It is not, however, a fatal blow to the Christian faith nor to apologetics, much as that theme will be sung from keyboards around the world. This is for the following reasons:
  1. There is nothing Zacharias taught that had not been taught centuries before by other Christians. The church does not depend upon him, though his failure as a Christian sullies his ministry, his books, his lectures, all of it. But as is the case with nearly all Christians, Zacharias was not an original thinker. He was not breaking new ground. There have been great teachers in the history of the church that were original thinkers. Their rarity and scarceness attest to the inherent danger in originality in theology. I’m thinking of Augustine, Luther, Calvin–men of that calibre. Those who strive to be original thinkers have often proved to seek a name for themselves as creative but are frequently sources of heterodoxy or heresy. I would guess that most of us pastors, teachers, and evangelists are attempting to be faithful re-packagers, not producers of new things. We attempt to bring ancient and establish truth into the era in which we live. While we may seem to bring fresh and new truth it isn’t new if the message is faithful. Newness is in the ear of the listener. So I don’t seek to disparage Zacharias when I say he was not an original thinker. He was successful in translating old truths to the present day, as are thousands of other ministers of the Gospel. This means that none of us is indispensable.
  2. Christ has built His church, and the gates of hell cannot prevail against it (Matthew 16:18). This means that the church is equipped to take offence against Satan. We are not the losers in this scenario. One man failed, and it can be argued that those who should have been confronting him failed as well. But this is not a fatal error for Christ or His church—we are still equipped for battle even if one of the quartermasters defected. Ephesians 5:10-20 has not been removed, and the weapon of warfare, the Sword of the Spirit, the Word of God, is still effective for all who will take it up.
  3. No one will stand before Christ in judgement and declare himself innocent because of another’s scandal. I once met a man who gave up Christ because of the scandals involving his favourite televangelist, Jimmy Swaggart, in the mid-1980s. This man’s faith was more in Swaggart than in Christ. If you lose Christ because of the actions of another human, you never had Him in the first place.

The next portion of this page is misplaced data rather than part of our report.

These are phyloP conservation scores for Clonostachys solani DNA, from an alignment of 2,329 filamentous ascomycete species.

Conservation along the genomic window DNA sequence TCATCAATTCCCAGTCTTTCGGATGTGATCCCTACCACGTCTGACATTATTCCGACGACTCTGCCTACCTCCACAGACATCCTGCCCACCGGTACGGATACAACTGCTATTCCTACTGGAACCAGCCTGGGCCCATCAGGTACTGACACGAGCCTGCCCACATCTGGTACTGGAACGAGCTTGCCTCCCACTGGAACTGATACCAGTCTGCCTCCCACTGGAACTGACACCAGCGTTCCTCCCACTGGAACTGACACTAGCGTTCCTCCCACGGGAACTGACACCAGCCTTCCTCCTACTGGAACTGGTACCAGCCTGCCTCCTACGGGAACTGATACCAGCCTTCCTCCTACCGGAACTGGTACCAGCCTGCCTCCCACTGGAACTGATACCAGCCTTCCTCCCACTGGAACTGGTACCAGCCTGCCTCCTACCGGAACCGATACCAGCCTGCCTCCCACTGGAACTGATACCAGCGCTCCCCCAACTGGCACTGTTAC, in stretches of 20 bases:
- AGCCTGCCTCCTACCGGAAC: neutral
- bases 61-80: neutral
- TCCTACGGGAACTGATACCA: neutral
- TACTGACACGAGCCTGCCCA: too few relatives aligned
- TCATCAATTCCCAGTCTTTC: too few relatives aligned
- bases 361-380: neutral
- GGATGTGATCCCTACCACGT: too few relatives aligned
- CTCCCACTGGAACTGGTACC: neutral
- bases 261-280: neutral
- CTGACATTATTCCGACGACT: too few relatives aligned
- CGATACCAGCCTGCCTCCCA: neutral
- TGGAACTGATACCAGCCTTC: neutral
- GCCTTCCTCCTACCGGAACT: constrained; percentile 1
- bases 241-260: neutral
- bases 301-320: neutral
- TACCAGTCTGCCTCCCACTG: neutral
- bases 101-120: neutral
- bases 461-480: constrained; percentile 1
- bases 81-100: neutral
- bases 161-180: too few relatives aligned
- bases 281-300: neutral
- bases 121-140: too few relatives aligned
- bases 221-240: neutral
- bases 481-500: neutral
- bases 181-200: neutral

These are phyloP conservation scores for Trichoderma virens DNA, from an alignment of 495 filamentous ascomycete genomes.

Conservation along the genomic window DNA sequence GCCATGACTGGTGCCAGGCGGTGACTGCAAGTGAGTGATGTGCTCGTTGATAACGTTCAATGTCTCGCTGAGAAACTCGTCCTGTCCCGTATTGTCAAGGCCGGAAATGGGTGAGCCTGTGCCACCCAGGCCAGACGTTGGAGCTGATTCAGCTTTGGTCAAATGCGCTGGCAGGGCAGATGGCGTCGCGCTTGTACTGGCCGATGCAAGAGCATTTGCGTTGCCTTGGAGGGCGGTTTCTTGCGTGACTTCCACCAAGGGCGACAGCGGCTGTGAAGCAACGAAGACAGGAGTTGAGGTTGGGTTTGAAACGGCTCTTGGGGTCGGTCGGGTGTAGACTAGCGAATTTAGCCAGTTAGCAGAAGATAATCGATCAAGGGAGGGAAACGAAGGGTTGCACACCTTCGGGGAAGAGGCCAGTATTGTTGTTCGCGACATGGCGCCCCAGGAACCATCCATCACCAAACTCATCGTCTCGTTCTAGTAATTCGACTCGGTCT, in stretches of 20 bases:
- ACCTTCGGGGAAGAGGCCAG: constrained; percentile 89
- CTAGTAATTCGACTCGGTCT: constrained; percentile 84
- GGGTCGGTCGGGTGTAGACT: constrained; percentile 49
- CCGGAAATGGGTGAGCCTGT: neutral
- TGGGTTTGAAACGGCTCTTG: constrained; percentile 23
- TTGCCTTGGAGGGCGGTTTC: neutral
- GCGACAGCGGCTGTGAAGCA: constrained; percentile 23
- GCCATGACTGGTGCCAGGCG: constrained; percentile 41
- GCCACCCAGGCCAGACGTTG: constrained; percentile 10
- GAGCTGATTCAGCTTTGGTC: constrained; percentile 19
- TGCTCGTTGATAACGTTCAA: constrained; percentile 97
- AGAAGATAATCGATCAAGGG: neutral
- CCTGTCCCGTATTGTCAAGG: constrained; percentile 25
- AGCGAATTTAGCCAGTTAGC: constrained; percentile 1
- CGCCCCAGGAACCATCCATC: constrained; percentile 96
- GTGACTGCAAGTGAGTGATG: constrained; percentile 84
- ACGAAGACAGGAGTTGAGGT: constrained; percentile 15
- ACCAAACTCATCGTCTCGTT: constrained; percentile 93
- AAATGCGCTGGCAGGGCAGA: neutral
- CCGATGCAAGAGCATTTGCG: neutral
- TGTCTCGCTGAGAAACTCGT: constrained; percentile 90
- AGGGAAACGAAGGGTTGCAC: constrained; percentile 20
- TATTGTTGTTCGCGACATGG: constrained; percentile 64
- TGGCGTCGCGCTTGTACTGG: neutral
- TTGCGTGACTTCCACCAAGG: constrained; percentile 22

4. I think that I would not use Zacharias’ teaching material at all. There is nothing essential in them, although they were once helpful. He was an apologist, and now it will be imagined that the truth he spoke is discredited. I would not give that kind of ammunition to an opponent.
  5. On the other hand, he should not be sent down the memory hole, as though he did not exist or we never heard of him. In his speaking and writing, he was not lying or misleading. It was his life that was the lie. Still, God used him, though he failed and was an abuser, a sinner. Still, his materials should be replaced at places like Ligonier, Logos, etc.
  6. Finally, this brings me to the value of Ravi Zacharias as an apologist, though not as we might expect. We will hear in the next while about the extent of the scandal, how horrible it is, what evil it is and likewise the culpability of those who covered it up.
We will hear much damning evidence, and terms like “evil” and “hypocrite” will be part of every article written. We will certainly hear of the damage he did to women, and to the reputation of the church.
But this leads us to the most important question: “By what standard?” By what standard was Zacharias evil? Christians can and should name sin for what it is, but from an atheistic/materialistic worldview calling Zacharias evil, is absurdly arbitrary. If there is no God, there is no standard. Zacharias was only acting according to the accident that brought him to this place in the universe. This question will, sadly, be his only lasting legacy in apologetics.
So now, more than ever, we must ask, “By what standard was this man’s actions evil?”